GARFIELD PARK-Irate West Side residents again gave United States Postal Service officials an earful about the agency’s proposed plan to close five local post offices.
Tuesday night’s meeting was sponsored by postal officials who hoped to inform residents of the factors used to decide which facilities would be closed.
Instead, officials were hammered with concerns about poorly stocked postal facilities, potential job loss and skepticism over the post office’s push for a “village post office” model. Nearly 200 residents attended the meeting held at New Mt. Pilgrim Missionary Baptist Church, 4301 W. Washington.
The meeting focused on the five West Side post offices proposed for closure: Mary Alice Henry Station, 4222 W. Madison; Nancy B. Jefferson Station, 116 S. Western; Otis Grant Collins Station, 2302 S. Pulaski; Rev. Milton R. Brunson Station, 324 S. Laramie, and Robert LeFlore Station, 5001 W. Division.
Chicago District Manager and Postmaster Karen Schenck said that the comments from residents will be taking into consideration in the decision-making process. But Schenck stressed that the postal system is in its feasibility study stage and no decision has been made yet.
The postal service wants to close 14 offices – 11 in the city and three in the suburbs. Nationwide, the postal system plans to shutter 3,600 to close a $20 million deficit.
That deficit, Schenck explained, is fueled by a drop in mail volume due to Internet use and a federal mandate to pre-fund health retirement benefits for the next 75 years in 10 years to the tune of $5.3 to $5.8 billion annually.
The agency wants to replace local post offices with a “village post office” model. Under the model the postal service would contract out certain services to neighborhood stores that would sell stamps and other services. But residents and postal employees blasted the move as privatization and raised concerns about service and mail security.
Ald. Deborah Graham (29th) called the officials’ spiel “warm and friendly” but she contends that a decision has already been made on which post offices to close.
She contends the Brunson station is already being phased out. Graham said the station is barely stocked with merchandise and there is “one clerk at the window with lines at the door.”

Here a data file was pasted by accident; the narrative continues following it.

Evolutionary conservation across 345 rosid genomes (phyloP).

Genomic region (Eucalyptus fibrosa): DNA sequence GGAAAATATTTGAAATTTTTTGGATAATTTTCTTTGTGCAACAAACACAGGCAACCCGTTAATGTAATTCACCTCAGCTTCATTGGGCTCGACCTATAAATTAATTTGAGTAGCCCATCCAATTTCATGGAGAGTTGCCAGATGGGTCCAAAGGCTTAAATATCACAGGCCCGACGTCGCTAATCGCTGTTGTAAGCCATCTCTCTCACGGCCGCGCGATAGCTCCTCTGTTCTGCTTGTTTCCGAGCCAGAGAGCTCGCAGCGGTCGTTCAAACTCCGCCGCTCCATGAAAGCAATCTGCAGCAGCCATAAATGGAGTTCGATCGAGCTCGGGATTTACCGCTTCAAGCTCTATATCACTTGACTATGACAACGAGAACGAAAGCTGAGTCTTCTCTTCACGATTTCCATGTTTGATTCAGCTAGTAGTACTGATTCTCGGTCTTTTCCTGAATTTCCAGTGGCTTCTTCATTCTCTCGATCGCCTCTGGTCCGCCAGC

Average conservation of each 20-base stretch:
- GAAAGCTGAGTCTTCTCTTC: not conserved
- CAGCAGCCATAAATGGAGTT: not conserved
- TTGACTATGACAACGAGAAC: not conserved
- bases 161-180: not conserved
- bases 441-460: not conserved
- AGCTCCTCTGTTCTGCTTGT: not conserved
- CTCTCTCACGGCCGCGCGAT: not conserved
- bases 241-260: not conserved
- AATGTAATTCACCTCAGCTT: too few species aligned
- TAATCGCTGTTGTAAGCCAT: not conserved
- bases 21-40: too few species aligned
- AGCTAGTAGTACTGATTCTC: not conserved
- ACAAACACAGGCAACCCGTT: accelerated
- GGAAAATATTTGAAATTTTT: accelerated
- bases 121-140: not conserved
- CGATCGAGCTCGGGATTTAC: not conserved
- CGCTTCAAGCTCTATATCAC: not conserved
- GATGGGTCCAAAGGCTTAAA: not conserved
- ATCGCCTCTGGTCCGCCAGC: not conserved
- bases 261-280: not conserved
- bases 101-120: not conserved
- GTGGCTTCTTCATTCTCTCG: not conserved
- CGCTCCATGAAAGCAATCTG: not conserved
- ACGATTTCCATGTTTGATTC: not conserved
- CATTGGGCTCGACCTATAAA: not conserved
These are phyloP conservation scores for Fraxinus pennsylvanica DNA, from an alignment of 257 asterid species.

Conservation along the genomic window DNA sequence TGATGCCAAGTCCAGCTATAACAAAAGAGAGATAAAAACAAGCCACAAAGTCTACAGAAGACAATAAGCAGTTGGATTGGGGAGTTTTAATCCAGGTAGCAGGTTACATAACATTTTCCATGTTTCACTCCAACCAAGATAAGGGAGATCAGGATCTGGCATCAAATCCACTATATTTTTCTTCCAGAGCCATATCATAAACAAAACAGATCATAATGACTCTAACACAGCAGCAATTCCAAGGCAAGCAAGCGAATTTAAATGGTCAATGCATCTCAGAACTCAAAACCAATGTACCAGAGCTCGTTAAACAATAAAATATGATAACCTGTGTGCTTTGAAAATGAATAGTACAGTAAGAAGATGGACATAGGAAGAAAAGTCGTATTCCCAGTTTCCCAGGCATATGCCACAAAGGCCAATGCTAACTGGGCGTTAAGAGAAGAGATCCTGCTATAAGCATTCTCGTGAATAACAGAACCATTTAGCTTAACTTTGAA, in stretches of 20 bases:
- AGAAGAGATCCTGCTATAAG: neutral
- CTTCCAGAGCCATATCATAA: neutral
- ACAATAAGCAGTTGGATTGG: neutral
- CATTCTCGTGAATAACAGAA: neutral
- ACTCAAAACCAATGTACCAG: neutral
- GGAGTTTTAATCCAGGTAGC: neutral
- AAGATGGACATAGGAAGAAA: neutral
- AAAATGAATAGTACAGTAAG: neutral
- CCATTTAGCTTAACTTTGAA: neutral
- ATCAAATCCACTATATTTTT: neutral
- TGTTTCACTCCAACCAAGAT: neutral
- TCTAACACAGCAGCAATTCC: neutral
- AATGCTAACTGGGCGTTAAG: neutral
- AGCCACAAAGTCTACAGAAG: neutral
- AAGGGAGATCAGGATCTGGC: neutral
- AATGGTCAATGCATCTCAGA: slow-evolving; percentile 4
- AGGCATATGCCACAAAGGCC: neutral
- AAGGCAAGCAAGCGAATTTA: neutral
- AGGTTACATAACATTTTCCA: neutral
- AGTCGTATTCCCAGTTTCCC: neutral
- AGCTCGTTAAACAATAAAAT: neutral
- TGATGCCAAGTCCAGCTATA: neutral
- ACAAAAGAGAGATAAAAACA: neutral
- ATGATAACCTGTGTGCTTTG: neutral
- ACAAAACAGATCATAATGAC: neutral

“So it sounds like to me you have already transitioned to go to the village post office model,” Graham said.
Donald Nichols, executive manger of post office operations, disagreed, saying that there is no preplanning to close facilities. The feasibility study, he said, looks at foot traffic, annual revenues and proximity to other post offices as determining factors.
The Brunson station, he said, saw a decrease of 9,000 visitors between 2009-2011 and revenues declined from $407,000 to $367,000 in that same period. Local post offices, Nichols noted, must make $600,000 in revenue on average.
He added that there’s a “strong likelihood” that not all five post offices would close. Nichols explained that the postal system is considering closing the retail portion or counter services at these locations. Those functions, he said would be farmed out to village post offices.
But Dr. Howard Ehrman, a Little Village resident and a Collins station customer, questioned whether residents can get passports or money orders at these village post offices to which postal officials said no.
“This is the biggest scam in U.S. history,” Ehrman said, noting that Benjamin Franklin didn’t start the postal system with the intention to turn a profit. “This is not supposed to be a business. It is like the CTA, like the public library, like Stroger Hospital. These are public services that we all pay for with our tax money.”
Ald. Emma Mitts contends revenue should not be used as a factor in closing West Side post offices. With high unemployment and low-wage jobs, these post offices will not generate the same revenue in more affluent communities, she said.
“It’s not a level playing field,” Mitts said.
Laverne Drew, a postal worker for 34 years, expressed reservations about the village post office model. She questioned what kind of training will these contractors receive. While shopping in a Meijer’s store that provides postal service, Drew said a store employee asked her for help in processing a letter.
“Anytime a Meijer’s employee has to run behind me while I’m trying to buy hamburgers for my kids to do a certified letter, it is a problem,” said Drew who works at the LeFlore station. She said her station has been flooded with complaints about mishandled mail from these contracted post offices.
Mack I. Julion, Branch 11 president of the National Association of Letter Carriers, said that the village post office is a veil attempt at privatization. He said mail service in “every area and every community” is a constitutional right.
“Do not fall for the banana in the tailpipe. Do not be hoodwinked. Do not be bamboozled,” he said. “It is a right of every citizen to have postal service in their community.”
The postal service has extended its Oct. 27th deadline for a survey gauging customers’ postal usage for another 30 days. The survey is part of the service’s feasibility study. Residents at the meeting complained many have not received the survey.